Image of translator Jeremy Tiang - Photo by Oliver RockwellJeremy Tiang has translated more than ten books from Chinese, including novels by Zhang Yueran, Yeng Pway Ngon, and Chan Ho-Kei, and has been awarded a PEN/ Heim Grant, an NEA Literary Translation Fellowship, and a People’s Literature Award Mao-Tai Cup.

He also writes and translates plays, including Xu Nuo’s, A Son Soon (Manchester Royal Exchange) and an adaptation of the classic text, A Dream of Red Pavilions that was performed off-Broadway earlier this year. Jeremy’s short story collection It Never Rains on National Day was shortlisted for the Singapore Literature Prize.

For more information, visit Jeremy’s website

Cover Image of the book 'Second Sister' by author Chan Ho-Kei

BLOG TOUR EXTRACT

PROLOGUE

When Nga-Yee left her flat at eight that morning, she had no idea her whole life would change that day.

After the nightmare of the last year, she was sure better times were ahead if they just gritted their teeth and clung on. She firmly believed that destiny was fair, and if something bad happened, something good must naturally follow. Unfortunately, the powers that be love playing cruel jokes on us.

A little after six that evening, Nga-Yee dragged her exhausted body homeward. As she walked from the shuttle bus stop, her mind busily calculated whether there was enough food in the fridge to make dinner for two. In just seven or eight years, prices had risen alarmingly while wages stayed the same. Nga-Yee could remember a pound of pork costing twenty-odd dollars, but now that barely got you half a pound.

There was probably a few ounces of pork and some spinach in the fridge, enough for a stir-fry with ginger. A dish of steamed eggs on the side would complete a simple, nutritious dinner. Her sister Siu-Man, who was eight years younger, loved steamed eggs, and Nga-Yee often served this soft, silky dish when the cupboard was almost bare—a fine meal with chopped scallions and a dash of soy sauce. Most important, it was cheap. Back when their finances were even tighter, eggs got them through many a difficult moment.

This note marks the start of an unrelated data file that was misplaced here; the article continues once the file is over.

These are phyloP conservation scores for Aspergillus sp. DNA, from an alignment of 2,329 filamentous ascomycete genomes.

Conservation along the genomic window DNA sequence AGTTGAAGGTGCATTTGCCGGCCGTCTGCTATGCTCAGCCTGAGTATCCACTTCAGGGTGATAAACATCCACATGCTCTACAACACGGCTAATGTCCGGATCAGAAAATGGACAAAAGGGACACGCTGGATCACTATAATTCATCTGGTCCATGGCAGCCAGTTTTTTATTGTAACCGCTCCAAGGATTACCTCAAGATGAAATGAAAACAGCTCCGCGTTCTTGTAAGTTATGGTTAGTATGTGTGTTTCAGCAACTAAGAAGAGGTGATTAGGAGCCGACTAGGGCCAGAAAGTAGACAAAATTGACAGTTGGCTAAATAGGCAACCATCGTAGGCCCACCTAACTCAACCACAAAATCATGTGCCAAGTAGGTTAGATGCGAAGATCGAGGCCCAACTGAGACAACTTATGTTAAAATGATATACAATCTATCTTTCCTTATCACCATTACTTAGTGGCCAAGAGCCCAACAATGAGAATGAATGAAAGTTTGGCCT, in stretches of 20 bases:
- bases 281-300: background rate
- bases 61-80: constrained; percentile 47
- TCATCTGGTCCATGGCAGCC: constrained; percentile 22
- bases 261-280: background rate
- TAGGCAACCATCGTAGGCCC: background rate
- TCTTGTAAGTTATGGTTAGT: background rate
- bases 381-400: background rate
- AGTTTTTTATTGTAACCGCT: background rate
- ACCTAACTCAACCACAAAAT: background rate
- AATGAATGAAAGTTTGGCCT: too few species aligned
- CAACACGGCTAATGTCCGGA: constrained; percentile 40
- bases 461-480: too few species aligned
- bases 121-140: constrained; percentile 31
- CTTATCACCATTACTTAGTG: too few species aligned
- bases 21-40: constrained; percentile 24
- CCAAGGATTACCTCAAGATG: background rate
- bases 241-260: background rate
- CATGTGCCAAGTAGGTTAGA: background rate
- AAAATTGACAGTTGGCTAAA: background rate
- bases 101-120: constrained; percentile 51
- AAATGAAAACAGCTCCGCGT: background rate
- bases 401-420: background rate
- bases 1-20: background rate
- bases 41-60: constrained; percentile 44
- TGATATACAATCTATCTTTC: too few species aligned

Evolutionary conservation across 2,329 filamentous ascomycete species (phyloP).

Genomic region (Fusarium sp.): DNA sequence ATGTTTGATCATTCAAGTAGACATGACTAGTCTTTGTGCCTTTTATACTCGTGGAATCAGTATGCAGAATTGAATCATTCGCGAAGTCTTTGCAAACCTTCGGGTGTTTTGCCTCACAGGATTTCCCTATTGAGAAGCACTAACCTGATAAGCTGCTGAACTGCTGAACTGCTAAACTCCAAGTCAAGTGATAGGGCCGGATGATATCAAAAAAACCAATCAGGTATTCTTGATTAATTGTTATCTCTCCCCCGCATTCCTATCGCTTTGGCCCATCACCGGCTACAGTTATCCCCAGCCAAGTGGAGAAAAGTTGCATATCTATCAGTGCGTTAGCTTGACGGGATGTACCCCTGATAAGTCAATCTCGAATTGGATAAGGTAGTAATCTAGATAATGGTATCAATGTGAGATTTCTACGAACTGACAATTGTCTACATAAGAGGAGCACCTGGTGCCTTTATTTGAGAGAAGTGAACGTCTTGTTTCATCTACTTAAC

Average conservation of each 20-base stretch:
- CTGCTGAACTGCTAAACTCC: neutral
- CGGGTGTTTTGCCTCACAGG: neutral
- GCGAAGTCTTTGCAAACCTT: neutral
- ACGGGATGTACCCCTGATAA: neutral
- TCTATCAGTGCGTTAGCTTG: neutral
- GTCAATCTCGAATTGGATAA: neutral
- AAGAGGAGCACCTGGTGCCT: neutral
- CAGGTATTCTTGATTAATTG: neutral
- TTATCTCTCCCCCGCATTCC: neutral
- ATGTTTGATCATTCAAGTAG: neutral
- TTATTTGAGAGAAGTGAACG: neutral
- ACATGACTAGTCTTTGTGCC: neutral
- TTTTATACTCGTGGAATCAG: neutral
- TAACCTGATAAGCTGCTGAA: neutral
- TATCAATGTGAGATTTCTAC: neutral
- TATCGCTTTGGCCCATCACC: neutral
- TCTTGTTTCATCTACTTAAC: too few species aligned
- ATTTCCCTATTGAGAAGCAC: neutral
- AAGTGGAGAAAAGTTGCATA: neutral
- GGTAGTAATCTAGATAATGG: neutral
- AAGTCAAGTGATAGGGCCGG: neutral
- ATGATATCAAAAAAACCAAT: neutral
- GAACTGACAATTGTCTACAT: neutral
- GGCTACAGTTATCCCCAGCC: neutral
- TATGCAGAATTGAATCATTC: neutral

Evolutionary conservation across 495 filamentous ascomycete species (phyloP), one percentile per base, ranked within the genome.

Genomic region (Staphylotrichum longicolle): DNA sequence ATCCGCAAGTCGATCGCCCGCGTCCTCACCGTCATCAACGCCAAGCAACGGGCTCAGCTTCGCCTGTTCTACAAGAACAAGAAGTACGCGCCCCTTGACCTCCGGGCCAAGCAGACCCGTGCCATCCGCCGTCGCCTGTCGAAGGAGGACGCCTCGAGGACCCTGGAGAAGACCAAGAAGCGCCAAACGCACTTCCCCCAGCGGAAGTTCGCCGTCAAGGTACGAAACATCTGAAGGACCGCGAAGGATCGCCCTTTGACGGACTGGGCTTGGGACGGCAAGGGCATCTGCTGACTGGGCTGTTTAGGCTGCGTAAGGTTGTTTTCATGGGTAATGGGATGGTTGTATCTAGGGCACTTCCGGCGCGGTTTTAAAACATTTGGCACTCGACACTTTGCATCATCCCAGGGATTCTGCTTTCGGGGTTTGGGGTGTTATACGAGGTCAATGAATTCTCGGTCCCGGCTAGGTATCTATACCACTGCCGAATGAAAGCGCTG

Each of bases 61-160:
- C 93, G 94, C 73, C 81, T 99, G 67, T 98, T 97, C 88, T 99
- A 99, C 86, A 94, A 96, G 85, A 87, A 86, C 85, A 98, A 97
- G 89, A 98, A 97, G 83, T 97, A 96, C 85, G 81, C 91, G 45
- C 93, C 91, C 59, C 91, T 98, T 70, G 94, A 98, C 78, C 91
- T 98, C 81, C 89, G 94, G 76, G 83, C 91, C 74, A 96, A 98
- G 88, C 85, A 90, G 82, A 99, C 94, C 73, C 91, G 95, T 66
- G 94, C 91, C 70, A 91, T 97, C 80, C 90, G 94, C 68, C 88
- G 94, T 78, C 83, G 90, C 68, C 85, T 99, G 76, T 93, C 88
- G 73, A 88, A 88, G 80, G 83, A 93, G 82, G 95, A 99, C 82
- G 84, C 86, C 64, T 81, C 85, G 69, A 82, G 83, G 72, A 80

Although there was enough for that night, Nga-Yee wondered if she should try her luck at the market anyway. She didn’t like leaving the fridge completely bare—her upbringing had left her wanting a backup plan at all times. Besides, quite a few vendors dropped their prices just before closing, and she might pick up some bargains for the next day.

Ooo-eee-ooo-eee

A police car sped past, the siren piercing Nga-Yee’s thoughts of discounted groceries. Only now did she notice the crowd at the foot of her building, Wun Wah House.

What on earth could have happened? Nga-Yee continued walking at the same pace. She wasn’t the sort of person who liked joining in the excitement, which was why many of her secondary school classmates had labeled her a loner, an introvert, a nerd. Not that this bothered her. Everyone has the right to choose how to live their lives. Trying to fit in with other people’s ideas is pure foolishness.

“Nga-Yee! Nga-Yee!” A plump, curly-haired, fiftyish woman waved frantically from among the dozen or so onlookers: Auntie Chan, their neighbor on the twenty-second floor. They knew each other to say hello, but that was about it.

Auntie Chan sprinted the short distance toward Nga-Yee, grabbed her by the arm, and dragged her toward the building. Nga-Yee couldn’t make out a word she was saying, apart from her own name—sheer terror made her voice sound like a foreign language. Nga-Yee finally began to understand when she picked out the word “sister.”